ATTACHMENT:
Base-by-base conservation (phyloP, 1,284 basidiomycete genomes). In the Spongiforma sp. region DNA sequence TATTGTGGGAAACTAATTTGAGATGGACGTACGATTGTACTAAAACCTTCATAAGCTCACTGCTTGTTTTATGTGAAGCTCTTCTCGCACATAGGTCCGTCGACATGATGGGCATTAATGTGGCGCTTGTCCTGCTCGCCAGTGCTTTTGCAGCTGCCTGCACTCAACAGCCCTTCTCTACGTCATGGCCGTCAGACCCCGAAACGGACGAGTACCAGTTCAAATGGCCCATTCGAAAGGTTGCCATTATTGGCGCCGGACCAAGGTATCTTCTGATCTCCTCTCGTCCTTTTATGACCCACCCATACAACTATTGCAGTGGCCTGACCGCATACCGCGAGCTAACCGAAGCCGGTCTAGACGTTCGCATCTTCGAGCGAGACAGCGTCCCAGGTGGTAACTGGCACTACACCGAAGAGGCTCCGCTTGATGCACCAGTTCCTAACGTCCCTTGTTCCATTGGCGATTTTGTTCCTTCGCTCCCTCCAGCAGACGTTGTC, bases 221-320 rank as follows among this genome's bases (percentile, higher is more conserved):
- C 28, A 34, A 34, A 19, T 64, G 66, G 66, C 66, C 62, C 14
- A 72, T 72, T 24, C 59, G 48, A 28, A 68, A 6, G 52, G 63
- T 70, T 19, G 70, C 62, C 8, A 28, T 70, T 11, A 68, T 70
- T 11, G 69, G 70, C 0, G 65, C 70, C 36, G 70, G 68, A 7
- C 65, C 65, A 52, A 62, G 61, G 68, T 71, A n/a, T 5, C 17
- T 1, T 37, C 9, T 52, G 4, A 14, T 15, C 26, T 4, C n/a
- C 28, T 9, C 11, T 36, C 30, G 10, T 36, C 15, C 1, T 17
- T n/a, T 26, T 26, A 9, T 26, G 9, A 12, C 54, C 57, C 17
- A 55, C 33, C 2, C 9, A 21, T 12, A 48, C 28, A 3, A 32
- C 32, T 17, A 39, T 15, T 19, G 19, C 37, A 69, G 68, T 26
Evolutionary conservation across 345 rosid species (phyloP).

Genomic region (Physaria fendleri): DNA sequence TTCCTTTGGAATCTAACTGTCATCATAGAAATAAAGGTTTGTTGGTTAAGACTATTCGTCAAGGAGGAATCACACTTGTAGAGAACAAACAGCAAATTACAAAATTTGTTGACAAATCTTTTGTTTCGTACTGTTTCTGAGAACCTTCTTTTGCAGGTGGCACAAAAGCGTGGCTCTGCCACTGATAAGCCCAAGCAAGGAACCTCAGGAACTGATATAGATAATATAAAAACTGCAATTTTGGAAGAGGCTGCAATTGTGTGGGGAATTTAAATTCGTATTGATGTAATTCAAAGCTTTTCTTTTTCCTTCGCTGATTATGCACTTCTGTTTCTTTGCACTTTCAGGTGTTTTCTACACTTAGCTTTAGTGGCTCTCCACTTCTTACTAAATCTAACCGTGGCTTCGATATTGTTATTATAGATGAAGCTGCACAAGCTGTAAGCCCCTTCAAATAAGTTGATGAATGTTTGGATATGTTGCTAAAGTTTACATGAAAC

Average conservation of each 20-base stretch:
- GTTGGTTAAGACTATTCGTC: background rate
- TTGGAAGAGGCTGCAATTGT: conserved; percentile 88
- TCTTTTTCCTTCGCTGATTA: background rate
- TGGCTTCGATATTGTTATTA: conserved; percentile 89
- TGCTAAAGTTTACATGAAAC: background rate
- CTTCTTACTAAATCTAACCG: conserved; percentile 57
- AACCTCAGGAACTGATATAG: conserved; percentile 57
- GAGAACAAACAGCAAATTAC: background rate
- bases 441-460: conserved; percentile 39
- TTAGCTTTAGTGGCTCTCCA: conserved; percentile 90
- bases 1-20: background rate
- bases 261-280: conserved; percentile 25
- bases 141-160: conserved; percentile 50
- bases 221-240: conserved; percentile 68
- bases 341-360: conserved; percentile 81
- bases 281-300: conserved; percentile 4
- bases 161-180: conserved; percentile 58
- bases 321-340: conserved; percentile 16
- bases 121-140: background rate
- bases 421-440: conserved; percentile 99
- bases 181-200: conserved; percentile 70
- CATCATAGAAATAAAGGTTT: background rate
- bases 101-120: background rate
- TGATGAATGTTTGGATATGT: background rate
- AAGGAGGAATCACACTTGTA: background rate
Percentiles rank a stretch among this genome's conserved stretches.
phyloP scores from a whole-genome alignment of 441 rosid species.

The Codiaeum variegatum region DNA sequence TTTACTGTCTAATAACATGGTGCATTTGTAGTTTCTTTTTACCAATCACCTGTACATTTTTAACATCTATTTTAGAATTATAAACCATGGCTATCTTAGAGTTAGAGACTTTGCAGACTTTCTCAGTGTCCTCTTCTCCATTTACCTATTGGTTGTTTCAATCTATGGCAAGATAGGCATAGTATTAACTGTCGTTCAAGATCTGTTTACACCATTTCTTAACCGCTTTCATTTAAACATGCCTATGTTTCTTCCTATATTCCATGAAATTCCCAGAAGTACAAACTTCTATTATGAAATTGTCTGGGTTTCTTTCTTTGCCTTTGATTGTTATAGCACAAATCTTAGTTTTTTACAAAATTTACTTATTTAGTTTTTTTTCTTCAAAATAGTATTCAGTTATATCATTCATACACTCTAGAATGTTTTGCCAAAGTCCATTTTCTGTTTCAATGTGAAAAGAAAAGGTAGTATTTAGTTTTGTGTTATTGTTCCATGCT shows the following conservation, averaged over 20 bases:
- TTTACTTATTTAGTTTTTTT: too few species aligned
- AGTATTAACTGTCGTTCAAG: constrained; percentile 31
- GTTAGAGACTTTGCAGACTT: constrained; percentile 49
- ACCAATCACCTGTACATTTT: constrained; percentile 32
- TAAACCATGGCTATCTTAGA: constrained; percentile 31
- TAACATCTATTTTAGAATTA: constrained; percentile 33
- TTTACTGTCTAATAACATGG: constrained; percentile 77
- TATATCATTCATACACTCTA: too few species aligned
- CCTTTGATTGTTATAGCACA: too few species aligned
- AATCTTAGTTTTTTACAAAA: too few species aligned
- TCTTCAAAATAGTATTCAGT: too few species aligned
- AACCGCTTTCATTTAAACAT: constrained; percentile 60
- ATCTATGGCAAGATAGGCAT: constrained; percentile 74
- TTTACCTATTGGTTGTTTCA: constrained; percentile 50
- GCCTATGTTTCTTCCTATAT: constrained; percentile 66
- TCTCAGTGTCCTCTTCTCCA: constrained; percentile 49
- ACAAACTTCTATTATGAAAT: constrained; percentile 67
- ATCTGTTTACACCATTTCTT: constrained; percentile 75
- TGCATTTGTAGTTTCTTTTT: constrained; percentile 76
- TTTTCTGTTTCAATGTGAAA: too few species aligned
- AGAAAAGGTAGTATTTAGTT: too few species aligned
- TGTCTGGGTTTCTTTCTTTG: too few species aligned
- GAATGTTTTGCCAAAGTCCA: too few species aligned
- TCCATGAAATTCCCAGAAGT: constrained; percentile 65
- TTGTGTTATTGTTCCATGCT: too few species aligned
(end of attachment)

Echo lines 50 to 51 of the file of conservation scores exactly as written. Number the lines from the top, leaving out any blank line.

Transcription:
- TATATCATTCATACACTCTA: too few species aligned
- CCTTTGATTGTTATAGCACA: too few species aligned